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0px Arial; color: #000000; -webkit-text-stroke: #000000; background-color: #ffffff}span. s1 {font-kerning: none}For the bundle theory of self ,  Hume asks what impressions give humans the concept of self. As humans we think of humans as stable characteristics that last over time. The way we look at our own experiences may never let us see anything more than the impressions, feelings and sensations we have .

We can’t look at ourselves in one way. There is no impression we can have that tie them together. In saying that , we can never be 100% aware of ourselves. We can only be aware of what we see and feel at any moment. Between our feelings and ideas, we may connect them through our memory, but at the end of the day there is no real hard evidence that connects them. This argument also comes along to the concept of our soul. Hume says that self is just a bundle of perceptions that are linked .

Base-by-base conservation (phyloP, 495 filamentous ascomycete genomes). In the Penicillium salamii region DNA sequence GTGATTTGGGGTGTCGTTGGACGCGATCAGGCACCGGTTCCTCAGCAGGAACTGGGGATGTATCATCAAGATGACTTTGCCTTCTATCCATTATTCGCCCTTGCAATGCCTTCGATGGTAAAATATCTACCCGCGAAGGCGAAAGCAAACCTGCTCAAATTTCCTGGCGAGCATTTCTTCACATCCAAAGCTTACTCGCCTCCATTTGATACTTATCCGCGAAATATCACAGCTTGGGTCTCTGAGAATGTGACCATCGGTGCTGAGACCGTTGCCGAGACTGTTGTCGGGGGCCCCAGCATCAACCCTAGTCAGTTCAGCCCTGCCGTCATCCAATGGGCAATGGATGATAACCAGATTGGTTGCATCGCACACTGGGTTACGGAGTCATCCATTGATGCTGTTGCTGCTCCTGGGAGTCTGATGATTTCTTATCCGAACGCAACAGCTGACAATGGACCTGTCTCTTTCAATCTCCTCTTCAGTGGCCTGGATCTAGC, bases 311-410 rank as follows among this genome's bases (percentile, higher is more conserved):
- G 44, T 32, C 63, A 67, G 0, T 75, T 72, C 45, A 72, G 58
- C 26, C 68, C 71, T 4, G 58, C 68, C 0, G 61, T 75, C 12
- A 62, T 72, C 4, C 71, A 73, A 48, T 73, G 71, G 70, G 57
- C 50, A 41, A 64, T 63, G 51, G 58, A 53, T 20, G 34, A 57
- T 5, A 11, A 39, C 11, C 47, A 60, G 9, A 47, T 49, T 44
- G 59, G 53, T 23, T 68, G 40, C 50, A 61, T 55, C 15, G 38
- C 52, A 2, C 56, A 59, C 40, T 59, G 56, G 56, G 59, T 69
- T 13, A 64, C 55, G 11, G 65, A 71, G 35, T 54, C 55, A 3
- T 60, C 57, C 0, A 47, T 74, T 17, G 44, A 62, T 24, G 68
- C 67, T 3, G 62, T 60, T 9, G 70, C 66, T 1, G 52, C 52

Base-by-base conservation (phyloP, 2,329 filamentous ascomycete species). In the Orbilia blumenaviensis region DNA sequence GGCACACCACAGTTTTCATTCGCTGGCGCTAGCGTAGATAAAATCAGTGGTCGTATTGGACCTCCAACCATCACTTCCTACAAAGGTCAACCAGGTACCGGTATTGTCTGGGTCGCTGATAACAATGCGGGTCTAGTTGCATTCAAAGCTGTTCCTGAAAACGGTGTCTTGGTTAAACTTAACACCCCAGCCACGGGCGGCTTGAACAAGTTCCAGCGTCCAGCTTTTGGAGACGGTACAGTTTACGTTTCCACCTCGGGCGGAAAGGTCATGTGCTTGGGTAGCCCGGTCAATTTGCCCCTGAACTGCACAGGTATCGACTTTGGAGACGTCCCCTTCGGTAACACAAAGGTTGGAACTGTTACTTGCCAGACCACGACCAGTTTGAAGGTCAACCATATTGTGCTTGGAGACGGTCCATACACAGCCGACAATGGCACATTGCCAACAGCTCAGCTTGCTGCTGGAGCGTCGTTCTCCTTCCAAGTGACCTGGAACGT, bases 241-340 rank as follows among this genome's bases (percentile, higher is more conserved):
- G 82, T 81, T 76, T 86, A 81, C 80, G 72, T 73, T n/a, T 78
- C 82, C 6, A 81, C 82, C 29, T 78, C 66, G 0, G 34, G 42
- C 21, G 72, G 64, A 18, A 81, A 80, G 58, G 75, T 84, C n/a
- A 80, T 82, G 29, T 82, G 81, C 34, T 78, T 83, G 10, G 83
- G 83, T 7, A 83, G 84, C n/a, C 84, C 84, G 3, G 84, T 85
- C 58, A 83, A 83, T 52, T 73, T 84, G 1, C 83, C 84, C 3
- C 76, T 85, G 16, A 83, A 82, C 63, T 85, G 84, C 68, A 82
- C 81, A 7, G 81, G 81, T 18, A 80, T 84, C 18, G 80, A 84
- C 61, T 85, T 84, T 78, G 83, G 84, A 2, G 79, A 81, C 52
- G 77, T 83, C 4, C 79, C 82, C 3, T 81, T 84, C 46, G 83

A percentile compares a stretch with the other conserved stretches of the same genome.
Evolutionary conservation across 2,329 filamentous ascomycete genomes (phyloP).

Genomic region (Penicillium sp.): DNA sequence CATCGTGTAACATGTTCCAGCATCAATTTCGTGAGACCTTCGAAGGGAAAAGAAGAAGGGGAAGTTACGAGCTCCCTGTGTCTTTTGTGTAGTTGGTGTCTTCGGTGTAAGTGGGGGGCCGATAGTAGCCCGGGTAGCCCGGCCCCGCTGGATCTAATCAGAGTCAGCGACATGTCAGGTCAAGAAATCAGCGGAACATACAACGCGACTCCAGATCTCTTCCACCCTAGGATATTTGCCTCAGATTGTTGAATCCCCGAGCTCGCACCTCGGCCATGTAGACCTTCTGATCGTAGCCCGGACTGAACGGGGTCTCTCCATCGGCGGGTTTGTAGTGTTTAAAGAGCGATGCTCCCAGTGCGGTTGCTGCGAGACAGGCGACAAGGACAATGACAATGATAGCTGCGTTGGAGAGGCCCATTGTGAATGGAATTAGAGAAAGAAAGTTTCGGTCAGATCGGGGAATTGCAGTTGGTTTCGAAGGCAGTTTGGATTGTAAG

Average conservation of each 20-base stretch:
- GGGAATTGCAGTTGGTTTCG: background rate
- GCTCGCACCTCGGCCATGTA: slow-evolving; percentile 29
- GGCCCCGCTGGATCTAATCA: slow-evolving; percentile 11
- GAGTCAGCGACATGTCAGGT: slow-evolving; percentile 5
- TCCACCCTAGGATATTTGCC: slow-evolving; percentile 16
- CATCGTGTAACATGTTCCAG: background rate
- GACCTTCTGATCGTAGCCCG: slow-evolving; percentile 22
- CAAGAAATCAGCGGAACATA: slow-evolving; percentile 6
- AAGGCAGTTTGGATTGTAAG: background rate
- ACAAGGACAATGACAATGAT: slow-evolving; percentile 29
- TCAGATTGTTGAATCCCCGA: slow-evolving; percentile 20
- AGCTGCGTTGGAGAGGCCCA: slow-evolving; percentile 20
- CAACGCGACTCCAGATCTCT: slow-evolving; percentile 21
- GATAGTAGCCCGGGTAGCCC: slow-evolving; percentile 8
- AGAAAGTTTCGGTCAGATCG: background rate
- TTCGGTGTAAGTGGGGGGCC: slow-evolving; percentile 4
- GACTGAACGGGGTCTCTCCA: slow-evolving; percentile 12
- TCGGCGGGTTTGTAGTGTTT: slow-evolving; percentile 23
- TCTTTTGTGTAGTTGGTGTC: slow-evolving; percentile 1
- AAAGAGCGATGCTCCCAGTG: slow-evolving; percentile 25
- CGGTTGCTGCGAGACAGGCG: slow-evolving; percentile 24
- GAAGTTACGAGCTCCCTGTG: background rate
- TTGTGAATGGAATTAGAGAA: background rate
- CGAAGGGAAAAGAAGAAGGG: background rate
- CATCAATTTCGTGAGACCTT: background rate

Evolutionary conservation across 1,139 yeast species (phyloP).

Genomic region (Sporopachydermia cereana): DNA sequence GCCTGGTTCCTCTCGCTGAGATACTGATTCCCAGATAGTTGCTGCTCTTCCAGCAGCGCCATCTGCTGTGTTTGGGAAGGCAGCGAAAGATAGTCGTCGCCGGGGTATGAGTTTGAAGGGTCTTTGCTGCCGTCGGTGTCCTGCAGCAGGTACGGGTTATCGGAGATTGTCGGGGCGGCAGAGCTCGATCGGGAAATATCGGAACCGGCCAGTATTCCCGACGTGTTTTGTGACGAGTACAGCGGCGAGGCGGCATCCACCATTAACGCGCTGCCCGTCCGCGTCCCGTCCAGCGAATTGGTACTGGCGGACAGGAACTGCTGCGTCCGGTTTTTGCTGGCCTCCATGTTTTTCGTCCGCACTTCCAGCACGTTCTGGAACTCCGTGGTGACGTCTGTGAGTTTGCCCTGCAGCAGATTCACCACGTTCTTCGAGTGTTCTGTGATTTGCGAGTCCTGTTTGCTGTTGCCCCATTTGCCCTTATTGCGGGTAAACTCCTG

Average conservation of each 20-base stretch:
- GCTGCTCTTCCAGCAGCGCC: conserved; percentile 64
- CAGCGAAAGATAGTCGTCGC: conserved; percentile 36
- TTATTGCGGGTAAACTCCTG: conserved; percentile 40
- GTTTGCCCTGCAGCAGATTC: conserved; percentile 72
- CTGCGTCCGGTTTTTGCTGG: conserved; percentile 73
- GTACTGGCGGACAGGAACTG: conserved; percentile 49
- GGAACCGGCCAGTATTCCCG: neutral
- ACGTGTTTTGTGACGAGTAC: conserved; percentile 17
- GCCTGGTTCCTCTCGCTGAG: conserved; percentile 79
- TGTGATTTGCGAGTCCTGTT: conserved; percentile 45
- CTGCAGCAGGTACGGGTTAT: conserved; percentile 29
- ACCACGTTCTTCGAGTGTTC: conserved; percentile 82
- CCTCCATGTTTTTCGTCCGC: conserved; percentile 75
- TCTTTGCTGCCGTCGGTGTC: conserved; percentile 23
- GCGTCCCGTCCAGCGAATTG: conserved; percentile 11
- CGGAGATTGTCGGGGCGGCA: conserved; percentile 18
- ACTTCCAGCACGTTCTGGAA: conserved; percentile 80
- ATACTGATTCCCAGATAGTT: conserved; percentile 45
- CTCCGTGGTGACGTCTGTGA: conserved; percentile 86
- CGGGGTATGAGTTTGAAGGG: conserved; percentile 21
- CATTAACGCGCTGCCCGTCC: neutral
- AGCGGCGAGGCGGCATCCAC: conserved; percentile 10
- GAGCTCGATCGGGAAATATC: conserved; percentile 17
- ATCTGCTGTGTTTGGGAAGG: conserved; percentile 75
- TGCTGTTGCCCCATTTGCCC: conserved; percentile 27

Hume fights that our concept of self is a result of our habits . This belief is most common , but there is no support for it . Hume doesn’t agree that reason plays anything in determining a role in encouraging or discouraging any actions . Instead, he believes that the game changer in human behavior is passion. As a example of proof, he asks us to look at human actions according to instrumentalism . This has to do actions serving the persons purpose or not . Most of the time they do not and that we tend to act out for some other motivation.

Based on these arguments, Hume ends off that reason cant be the only thing to motivate anyone. Rather, reason helps us make judgments. Therefore, reason does not make the basis of morality, it only acts as a advisor . On top of that , immorality is immoral. Not because it goes against reason but because it is not pleasing to us.

This argument angered the church and other religious philosophers who thought that God gave humans reason to discover and understand human morals . By removing reason, he denied God’s role as the source of morality.